Aussie team helps identify ‘super-Earth’ and ‘sub-Neptunes’

NASA’s Goddard Space Flight Center/Scott Wiessinger

Just 73 light-years from Earth — just a hop, skip, and a jump in galactic terms — a star called TOI-270 is orbited by a “super-Earth” and two “sub-Neptunes,” among possibly other planets. NASA’s Transiting Exoplanet Survey Satellite (TESS) discovered the planets, which are among the closest to Earth so far observed. Scientists from Australian National University helped make the identification of a rocky planet about one and a quarter times the size of Earth and two gaseous planets about half the size of Neptune with hydrogen atmospheres.

TESS, which launched last year, is scouring space for possible planets. ANU associate professor Michael Ireland told the Sydney Morning Herald that there is a better than 50 per cent chance that a fourth planet in TIO-270’s solar system is Earth-like and in the star’s habitable zone. The three planets identified so far are outside the “Goldilocks zone,” meaning they are either too close to the star and thus too hot, or too far and thus cold, to support life. One of the sub-Neptunes could have moons capable of supporting life, though they have not yet been detected. Scientists published their findings in the journal Nature Astronomy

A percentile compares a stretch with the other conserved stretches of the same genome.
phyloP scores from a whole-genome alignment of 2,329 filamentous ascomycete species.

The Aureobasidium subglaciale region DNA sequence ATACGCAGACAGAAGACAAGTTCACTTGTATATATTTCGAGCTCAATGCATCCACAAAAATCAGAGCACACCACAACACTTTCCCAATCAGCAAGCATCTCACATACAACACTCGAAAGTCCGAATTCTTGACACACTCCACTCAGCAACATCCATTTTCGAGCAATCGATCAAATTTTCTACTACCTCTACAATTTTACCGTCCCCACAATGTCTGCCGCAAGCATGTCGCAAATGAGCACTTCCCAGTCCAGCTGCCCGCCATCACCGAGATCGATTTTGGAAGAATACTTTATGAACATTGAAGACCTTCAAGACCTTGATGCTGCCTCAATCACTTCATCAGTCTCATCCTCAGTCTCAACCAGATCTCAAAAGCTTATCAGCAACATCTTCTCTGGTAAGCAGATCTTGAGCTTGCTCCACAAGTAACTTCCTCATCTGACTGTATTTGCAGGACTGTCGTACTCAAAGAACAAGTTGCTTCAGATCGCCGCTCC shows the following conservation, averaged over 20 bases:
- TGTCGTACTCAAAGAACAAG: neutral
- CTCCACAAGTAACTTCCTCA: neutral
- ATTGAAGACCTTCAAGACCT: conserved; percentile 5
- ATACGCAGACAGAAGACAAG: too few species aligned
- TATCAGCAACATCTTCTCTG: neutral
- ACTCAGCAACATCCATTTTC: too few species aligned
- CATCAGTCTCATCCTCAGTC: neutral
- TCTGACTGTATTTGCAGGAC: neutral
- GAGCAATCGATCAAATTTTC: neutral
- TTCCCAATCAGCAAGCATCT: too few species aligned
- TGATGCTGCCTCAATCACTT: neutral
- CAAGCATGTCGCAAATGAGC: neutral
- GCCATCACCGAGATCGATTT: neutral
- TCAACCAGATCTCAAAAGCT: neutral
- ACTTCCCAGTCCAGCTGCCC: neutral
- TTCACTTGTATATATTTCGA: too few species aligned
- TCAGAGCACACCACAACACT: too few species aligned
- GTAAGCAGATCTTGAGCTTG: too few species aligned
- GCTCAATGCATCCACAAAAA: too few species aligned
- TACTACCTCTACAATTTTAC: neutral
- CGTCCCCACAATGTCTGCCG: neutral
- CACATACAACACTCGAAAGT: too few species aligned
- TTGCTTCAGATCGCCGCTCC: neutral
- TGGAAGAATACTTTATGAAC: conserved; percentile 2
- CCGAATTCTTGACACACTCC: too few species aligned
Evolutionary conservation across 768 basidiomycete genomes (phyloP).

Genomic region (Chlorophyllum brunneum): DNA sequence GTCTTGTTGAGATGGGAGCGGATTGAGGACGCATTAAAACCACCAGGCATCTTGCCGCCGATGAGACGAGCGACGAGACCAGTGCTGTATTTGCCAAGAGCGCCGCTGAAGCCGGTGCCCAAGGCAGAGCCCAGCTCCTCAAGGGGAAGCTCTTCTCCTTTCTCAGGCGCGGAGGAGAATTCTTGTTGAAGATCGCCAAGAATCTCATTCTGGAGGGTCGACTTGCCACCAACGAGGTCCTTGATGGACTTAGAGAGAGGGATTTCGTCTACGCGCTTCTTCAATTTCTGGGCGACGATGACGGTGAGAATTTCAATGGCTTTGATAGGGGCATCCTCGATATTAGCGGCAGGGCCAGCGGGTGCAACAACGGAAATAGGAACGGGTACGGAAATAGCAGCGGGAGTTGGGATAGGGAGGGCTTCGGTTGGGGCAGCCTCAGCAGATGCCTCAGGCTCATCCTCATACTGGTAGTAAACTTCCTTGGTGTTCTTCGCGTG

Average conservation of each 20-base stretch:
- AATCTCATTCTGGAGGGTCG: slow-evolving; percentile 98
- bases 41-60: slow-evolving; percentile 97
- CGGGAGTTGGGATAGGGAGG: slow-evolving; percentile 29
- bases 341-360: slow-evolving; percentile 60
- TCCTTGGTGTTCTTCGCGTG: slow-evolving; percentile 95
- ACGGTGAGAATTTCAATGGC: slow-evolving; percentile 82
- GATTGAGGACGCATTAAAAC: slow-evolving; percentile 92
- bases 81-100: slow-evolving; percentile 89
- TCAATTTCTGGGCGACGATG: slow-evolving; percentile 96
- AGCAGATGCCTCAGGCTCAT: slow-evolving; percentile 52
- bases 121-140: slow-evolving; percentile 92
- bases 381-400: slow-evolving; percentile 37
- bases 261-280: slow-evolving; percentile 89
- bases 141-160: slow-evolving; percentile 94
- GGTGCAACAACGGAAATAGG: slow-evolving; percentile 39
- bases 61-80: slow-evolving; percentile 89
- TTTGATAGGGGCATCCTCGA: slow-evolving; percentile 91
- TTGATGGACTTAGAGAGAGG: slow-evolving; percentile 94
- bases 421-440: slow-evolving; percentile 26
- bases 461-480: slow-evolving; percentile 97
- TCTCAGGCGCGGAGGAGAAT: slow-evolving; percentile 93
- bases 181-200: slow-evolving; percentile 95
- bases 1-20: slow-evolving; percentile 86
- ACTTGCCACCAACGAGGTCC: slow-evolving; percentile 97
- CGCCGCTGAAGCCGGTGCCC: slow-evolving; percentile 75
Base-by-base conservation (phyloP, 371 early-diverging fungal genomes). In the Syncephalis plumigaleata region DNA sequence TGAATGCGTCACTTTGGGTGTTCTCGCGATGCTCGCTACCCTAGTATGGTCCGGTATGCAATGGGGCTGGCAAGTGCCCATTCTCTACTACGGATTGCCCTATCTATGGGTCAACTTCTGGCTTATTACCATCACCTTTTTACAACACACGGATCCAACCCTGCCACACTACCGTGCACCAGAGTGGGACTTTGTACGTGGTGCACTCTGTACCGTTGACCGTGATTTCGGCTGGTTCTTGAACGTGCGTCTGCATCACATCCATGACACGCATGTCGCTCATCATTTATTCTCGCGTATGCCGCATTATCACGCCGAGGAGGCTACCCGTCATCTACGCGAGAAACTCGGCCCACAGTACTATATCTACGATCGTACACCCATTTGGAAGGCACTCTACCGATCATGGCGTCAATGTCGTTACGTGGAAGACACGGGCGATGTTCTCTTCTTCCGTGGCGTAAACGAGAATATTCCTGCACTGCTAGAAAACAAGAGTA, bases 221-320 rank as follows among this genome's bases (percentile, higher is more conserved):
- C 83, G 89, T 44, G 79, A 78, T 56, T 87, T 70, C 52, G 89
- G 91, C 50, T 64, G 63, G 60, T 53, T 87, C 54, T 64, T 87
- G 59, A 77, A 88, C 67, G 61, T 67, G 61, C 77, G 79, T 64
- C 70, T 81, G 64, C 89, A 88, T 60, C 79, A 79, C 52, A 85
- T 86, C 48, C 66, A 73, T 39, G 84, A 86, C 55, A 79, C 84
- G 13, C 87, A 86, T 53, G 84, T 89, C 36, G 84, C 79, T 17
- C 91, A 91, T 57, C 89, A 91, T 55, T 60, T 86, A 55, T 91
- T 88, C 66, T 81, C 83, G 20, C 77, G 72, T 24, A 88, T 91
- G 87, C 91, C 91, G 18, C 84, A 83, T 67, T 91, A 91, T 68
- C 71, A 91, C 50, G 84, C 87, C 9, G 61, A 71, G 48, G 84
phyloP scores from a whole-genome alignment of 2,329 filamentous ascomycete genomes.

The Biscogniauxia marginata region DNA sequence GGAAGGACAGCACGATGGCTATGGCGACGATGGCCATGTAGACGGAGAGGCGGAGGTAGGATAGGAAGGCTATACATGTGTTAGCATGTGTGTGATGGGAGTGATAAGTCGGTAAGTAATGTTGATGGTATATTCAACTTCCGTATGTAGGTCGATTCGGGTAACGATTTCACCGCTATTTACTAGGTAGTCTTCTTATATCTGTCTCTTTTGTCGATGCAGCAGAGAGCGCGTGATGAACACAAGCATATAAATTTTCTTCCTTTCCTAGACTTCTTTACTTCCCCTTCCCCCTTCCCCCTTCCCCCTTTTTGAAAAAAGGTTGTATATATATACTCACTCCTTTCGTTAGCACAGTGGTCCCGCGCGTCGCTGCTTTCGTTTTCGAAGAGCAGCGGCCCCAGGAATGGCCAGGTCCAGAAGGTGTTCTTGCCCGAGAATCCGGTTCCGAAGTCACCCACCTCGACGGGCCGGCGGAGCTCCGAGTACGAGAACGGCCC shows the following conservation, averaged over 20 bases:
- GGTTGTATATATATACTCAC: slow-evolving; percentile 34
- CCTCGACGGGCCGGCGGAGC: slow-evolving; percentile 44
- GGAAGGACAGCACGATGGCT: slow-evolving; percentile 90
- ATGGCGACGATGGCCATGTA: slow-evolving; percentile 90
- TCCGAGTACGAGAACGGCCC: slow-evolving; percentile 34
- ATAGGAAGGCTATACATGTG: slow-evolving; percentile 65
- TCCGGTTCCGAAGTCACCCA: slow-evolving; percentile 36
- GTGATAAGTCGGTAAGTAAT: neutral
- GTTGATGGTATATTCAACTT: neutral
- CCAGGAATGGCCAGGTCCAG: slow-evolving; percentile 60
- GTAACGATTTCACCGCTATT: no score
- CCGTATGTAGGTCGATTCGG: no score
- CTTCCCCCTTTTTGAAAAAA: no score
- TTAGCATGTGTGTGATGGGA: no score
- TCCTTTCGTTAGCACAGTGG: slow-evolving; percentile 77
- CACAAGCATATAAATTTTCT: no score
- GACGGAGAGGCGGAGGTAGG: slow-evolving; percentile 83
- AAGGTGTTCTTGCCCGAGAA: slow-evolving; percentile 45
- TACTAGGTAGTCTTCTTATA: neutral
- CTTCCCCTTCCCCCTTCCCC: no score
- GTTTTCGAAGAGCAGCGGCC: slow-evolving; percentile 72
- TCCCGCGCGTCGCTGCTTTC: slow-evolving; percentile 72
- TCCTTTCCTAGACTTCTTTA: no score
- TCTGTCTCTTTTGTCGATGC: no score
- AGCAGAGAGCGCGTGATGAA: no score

“It’s about understanding our place in the universe; is our solar system unique or are there other planets like Earth out there?” Ireland told the Herald. “If the answer is our planet is extremely rare and there are few like it in the galaxy, then I think you’d feel a bit differently about space exploration and the future of humanity, than if there were (Earth-like) planets next door.”

Finding worlds nearby that could support life leads dreamers to wonder if we could someday colonise them should Earth become uninhabitable. When TESS ends its mission in 2020, the car-sized satellite will have surveyed 85 per cent of the sky.